Life Cycle Thinking at the Nano Level


Life Cycle Assessment (LCA) is a well-established method to evaluate the environmental footprint of a product or process and has been widely used in several industries – packaging, pulp and paper, biofuels, food, dairy, fishery, textile (how about LCA of a pair of jeans?) – even to assess whether hand dryers in restrooms are greener than paper towels! (How does the iPad fare against printed books? This, this and this make for some interesting reading.)

(These videos by Cascades (1:25 min) and Toyota (5:22 min)  provide a quick overview of the LCA process.)


Life cycle ‘thinking’ requires that we take a holistic look at the product or process under consideration and ‘track’ all the inputs, outputs and impacts at each stage – raw materials, manufacturing, packaging and distribution, use and disposal or recycle.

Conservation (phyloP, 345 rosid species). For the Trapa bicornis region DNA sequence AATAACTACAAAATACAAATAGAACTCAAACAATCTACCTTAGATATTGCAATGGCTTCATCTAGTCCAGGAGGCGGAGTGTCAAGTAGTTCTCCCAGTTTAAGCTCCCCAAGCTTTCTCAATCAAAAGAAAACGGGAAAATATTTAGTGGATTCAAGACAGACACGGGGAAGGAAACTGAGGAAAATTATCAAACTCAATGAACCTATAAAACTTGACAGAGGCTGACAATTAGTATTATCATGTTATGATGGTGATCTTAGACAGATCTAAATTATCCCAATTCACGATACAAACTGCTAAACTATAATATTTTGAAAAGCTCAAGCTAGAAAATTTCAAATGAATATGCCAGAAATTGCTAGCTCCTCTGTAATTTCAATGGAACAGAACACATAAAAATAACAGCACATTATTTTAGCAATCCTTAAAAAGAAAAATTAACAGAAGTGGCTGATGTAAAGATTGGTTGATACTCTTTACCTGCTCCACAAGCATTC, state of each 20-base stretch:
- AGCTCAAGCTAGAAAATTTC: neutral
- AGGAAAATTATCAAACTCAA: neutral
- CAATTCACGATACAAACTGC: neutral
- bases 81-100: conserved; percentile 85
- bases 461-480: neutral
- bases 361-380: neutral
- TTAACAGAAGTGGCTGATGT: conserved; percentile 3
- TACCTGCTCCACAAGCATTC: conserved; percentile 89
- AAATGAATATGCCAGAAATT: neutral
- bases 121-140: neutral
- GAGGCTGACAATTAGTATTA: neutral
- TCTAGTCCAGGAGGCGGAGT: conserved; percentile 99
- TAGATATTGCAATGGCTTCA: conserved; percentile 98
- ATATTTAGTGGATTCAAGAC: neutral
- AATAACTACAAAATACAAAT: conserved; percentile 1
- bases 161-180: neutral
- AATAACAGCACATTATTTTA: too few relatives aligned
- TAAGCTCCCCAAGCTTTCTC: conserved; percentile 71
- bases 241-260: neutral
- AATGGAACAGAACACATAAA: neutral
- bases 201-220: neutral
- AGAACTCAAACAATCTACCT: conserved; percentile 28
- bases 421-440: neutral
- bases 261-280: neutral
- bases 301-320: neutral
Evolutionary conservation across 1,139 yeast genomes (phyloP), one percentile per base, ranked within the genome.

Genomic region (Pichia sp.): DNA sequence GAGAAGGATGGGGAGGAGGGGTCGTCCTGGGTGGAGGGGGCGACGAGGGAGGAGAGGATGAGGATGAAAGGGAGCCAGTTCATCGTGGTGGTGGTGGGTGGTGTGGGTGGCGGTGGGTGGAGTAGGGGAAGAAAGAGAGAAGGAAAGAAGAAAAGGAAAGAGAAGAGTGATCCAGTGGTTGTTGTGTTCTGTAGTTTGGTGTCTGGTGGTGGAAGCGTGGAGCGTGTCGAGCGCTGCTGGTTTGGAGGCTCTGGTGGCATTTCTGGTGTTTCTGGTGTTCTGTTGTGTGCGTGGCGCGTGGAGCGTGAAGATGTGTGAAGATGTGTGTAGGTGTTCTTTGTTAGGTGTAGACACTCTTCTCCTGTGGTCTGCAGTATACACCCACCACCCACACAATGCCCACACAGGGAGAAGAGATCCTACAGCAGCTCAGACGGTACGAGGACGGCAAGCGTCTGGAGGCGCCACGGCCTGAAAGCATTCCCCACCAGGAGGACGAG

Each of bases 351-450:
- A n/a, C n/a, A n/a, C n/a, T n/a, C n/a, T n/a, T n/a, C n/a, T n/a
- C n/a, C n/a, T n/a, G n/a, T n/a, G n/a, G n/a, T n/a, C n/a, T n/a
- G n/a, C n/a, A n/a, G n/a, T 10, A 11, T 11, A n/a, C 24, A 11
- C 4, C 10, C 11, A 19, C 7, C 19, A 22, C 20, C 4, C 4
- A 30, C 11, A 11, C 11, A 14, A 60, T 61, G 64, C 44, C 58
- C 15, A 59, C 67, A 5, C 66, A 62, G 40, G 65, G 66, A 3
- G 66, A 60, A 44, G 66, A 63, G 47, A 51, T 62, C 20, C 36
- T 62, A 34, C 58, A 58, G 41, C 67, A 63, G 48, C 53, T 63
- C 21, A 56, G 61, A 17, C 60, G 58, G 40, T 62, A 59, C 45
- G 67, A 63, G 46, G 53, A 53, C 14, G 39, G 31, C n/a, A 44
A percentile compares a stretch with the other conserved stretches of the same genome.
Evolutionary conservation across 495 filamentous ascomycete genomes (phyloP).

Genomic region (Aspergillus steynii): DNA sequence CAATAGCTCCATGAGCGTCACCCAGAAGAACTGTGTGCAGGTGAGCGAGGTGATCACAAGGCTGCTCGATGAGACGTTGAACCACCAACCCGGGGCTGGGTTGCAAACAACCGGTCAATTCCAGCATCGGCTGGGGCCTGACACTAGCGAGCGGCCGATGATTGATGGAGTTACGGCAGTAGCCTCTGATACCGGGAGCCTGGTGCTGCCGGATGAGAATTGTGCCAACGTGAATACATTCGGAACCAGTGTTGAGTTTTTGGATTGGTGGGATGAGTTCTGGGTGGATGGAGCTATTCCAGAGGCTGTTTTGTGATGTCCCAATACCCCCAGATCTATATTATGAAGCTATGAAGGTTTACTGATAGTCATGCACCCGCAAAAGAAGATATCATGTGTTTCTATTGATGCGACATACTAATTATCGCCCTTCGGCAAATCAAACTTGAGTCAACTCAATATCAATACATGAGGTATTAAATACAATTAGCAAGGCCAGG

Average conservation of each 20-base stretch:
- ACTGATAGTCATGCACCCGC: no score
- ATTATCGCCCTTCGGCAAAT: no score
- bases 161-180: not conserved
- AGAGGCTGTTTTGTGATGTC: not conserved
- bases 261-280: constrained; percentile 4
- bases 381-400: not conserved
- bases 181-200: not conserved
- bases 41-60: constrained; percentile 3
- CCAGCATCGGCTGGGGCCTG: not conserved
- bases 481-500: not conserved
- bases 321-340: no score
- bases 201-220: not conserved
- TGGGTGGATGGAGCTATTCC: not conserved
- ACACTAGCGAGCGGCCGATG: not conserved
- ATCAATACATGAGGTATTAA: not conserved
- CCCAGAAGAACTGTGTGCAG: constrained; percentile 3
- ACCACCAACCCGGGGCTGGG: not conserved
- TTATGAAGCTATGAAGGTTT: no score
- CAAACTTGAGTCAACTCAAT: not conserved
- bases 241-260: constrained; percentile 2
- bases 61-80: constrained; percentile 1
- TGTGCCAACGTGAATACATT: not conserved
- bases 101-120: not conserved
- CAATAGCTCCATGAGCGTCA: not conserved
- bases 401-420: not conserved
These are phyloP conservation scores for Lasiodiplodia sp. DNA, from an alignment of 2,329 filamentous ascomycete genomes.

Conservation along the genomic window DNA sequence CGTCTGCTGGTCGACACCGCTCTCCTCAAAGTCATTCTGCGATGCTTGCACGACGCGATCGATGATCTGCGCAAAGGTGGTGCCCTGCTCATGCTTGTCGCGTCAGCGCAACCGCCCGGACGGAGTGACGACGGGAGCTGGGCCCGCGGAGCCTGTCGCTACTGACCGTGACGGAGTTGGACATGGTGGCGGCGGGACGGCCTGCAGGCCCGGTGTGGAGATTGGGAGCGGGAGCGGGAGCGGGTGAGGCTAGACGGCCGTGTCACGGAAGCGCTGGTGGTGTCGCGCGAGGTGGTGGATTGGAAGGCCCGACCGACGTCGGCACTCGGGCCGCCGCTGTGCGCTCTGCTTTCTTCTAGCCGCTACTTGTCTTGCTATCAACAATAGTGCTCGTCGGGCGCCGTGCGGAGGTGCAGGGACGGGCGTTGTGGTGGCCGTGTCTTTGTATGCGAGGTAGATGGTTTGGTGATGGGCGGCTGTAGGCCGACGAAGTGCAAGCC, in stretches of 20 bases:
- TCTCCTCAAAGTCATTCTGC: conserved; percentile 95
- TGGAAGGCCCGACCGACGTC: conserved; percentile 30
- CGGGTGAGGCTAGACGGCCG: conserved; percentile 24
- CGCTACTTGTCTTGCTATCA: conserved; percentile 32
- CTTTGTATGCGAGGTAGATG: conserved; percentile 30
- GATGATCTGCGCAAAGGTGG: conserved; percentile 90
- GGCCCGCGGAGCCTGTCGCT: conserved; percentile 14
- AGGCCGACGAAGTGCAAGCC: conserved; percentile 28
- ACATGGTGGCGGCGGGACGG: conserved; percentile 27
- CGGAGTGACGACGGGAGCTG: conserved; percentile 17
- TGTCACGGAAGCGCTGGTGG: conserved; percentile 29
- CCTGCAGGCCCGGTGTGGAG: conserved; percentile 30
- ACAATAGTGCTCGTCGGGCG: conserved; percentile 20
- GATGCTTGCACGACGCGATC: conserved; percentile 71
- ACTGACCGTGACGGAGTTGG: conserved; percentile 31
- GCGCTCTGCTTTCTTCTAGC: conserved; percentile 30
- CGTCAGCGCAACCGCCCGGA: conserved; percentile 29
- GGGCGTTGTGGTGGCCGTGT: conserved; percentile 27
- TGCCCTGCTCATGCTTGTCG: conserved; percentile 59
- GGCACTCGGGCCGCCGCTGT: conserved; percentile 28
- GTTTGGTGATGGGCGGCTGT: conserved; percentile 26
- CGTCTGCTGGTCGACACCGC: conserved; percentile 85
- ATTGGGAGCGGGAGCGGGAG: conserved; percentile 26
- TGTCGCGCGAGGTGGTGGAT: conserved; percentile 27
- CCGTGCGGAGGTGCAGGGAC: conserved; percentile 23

As scientists address the uncertainties regarding the health and environmental impacts of nanotechnology, legislators reassess policies and the public seeks sources to form educated opinions and to make informed decisions regarding nanotechnology, life cycle approaches offer tools to address these intertwined issues that cannot be tackled in isolation. With the rapid increase in nano-based products in the market, there is a pressing need to develop metrics for nanotechnology’s ‘green quotient’. (An example of ‘green’ metrics in consumer products is Timberland’s Green Index.)

The scientific community is preparing to “steward nanotechnology as a tool for sustainability rather than a future environmental liability” [1], and needs to proactively assess how ‘green’ nanotechnology is. Employing nano-specific life cycle approaches to assess sustainability would be a step in the right direction.



1. Research Priorities to Advance Eco-Responsible Nanotechnology, Pedro J. J. Alvarez, Vicki Colvin, Jamie Lead, and Vicki Stone, ACS Nano 2009 3 (7), 1616-1619

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